It was David Weinrib who gave me my first lump of clay. He had left Alfred University just before graduation and worked for Design Technics in Stroudsburg, Pa. We had recently been married, and I joined him there, actually working as a production sprayer and later modelling large lamp bases from solid clay. I didn't know anything about handbuilding, so I would make a solid form which was followed by a press mold. I become a handbuilder because I didn't know how to throw. All the forms that I made were solid like sculptural models, but I knew that I wanted desperately to learn to throw.

Karen Karnes photographed by Robert F. George, Vol. 6, No. 1, 1977.In 1950 we went to Italy and lived for a year and a half in a little village outside of Florence, a pottery village with a few large industrial potteries and perhaps fifty to a hundred smaller potteries. It was there that I learned to throw by attending a school run by one of the factories. We set up a little potter's shop in our apartment and ground our own glazes from raw lead and sand in a mortar and pestle.

When we had returned to the U. S., I felt that I still needed to go to school because all I had really learned was how to throw. I had no technical background so that is where Alfred University and Charles Harder come in. I received a graduate fellowship for $1,500, and David and I lived on that for a year. It was a marvelous time to be at Alfred— more Informal than it is today, somewhat shabby with a few little kilns around, but it was much more to my temperament.

At Alfred I began working with stoneware for the first time, and I've really worked with little else since. Charles Harder was a fine instructor and very instrumental in shaping my sense for form. I would fire a kiln load of work and bring it in, and he would say a few words and back I would go. It doesn't have to be a formal teaching situation, but it has to be somebody who knows more than you and who cares about your work. By this I mean more criticism than technique. Students often think that if they have a good technical background, that's all that matters. To me it's more important to have a solid art background, to have studied art history, painting, sculpture and design, and to look at the world with seeing eyes.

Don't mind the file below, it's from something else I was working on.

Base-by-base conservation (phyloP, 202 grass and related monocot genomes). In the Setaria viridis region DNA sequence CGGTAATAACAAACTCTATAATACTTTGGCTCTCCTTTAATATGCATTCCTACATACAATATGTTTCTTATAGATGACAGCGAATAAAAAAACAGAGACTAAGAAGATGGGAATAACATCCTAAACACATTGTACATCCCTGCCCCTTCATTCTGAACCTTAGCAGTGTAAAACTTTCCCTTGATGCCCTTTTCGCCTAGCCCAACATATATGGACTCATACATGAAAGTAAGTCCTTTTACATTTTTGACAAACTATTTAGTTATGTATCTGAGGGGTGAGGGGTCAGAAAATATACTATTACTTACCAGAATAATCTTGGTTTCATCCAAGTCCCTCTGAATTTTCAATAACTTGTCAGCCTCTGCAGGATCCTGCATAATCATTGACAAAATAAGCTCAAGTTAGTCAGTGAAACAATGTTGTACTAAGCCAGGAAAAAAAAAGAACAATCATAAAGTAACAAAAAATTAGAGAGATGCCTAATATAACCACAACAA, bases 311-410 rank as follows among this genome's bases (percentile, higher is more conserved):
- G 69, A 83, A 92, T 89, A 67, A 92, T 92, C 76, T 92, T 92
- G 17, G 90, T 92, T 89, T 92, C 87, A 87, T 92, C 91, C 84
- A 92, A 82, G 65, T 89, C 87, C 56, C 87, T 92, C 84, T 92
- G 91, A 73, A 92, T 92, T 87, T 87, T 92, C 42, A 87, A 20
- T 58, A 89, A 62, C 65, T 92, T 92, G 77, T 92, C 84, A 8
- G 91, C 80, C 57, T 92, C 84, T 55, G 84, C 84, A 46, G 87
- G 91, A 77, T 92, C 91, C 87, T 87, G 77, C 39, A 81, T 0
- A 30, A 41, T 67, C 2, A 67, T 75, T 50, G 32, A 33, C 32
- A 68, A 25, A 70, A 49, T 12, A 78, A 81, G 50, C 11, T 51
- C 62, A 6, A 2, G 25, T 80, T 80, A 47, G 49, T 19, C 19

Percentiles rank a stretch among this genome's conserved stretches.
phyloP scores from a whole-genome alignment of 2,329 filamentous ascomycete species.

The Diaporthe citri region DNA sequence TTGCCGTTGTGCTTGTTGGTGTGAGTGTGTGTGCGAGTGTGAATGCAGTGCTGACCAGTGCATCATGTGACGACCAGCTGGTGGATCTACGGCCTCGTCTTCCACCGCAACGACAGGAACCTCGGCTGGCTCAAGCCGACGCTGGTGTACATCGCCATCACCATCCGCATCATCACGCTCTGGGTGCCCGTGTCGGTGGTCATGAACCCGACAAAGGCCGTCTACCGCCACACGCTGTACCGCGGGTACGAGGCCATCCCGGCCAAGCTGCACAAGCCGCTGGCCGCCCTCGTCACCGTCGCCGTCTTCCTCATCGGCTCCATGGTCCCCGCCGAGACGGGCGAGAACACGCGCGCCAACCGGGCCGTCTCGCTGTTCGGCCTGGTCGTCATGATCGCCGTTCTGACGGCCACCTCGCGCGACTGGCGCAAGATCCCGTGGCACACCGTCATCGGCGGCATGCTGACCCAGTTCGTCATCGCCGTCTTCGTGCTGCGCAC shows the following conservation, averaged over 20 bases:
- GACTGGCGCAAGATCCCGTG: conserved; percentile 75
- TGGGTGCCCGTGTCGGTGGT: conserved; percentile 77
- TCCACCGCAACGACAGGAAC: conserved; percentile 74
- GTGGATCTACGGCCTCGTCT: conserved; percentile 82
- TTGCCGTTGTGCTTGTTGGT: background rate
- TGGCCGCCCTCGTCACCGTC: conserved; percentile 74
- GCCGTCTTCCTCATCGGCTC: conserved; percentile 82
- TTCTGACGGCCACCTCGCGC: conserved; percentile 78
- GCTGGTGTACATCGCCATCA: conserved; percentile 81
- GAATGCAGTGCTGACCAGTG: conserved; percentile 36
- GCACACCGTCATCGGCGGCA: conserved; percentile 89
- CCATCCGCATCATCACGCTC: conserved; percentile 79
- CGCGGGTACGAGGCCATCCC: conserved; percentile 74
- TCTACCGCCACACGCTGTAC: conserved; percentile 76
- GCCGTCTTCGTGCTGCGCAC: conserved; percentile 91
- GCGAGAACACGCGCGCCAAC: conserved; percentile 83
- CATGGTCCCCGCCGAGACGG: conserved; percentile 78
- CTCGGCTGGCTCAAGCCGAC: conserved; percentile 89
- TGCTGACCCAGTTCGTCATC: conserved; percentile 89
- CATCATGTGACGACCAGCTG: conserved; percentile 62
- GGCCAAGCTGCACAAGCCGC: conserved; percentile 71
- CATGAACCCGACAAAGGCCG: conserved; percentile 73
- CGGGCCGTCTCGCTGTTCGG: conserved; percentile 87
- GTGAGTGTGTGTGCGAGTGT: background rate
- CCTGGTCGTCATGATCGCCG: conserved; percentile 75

At the end of my first year at Alfred, a position became available at Black Mountain College, and David and I jumped at the chance. Black Mountain at that time was a fantastic place. All the abstract expressionist painters were there in the summer — Franz Kline, Tworkov, DeKooning. Merce Cunningham and his dance company were there and John Cage and M. C. Richards.

In 1954 after two incredibly rich years for us, there was a real feeling that Black Mountain was going under. So a small group of people whom we had gotten to know there bought over one hundred acres in Stony Point, N.Y., to form an artist housing co-operative. The first building to go up was the pot shop, which was divided into three workspaces where M. C. Richards, David Weinrib and I could work.

After returning to New York, I remember walking in Manhattan and thinking, "My god" . . . what a challenge, this huge city for a market, how frightening where everything changes and every year it's a different color and a different style. It was just incredible to me the sort of stylistic changes that the city demanded.

I was very fortunate because right away I began selling at Bonnier's, which took perhaps two thirds of my production. That kind of security was really welcome at the time. When Bonnier's changed hands, Georg Jensen picked up my work until they moved to a new site and became less interested in hand-made things. America House sold my pots, also, until they closed in the early '70's.

Now the market in New York has changed considerably. The large department stores such as Macy's and Bloomingdale's are buying huge quantities of hand-made items. I'm not against selling there, but I think that they must want volume, and I'm not that kind of volume potter. I'm known as a production potter, but it is a very limited kind of production. I do work in groups, but there aren't dozens and dozens of the same thing.

Sometimes I think that heavy production can be very limiting. If a potter gets an order to make hundreds of say four pieces, then he can easily turn himself into a factory situation which will not give him pleasure. I think that it can be dangerous in that he may lose the quality in his work and the joy in working if he ties himself down to a single line for long periods of time.

Karen Karnes, Covered Jar, Photograph by Pete Sabin, Vol. 6, No. 1, 1977.There is an enormous market, but the retailer can often dictate to the craftsman, and one has to be careful of that. Each person has to know his own limit. If some potters get real pleasure in making twelve dozen, if they can keep their souls alive and their interest fresh by making that kind of volume, then that's all right for them. That is not, however, my way. I have to deal with each piece on the wheel as an individual expression. I enjoy having one or two shows a year because it gives a reason and an excuse to make bigger things, to experiment with ideas which one might not have the freedom to do in a production situation.

After all these years as a potter, I am still conscious of the privilege of my life. There is still the deep pleasure of making pots on the wheel, the excitement of firing, and kiln opening, the challenge of new forms. It is a life of so much variety and one for which I am fully responsible — a rare quality in work today.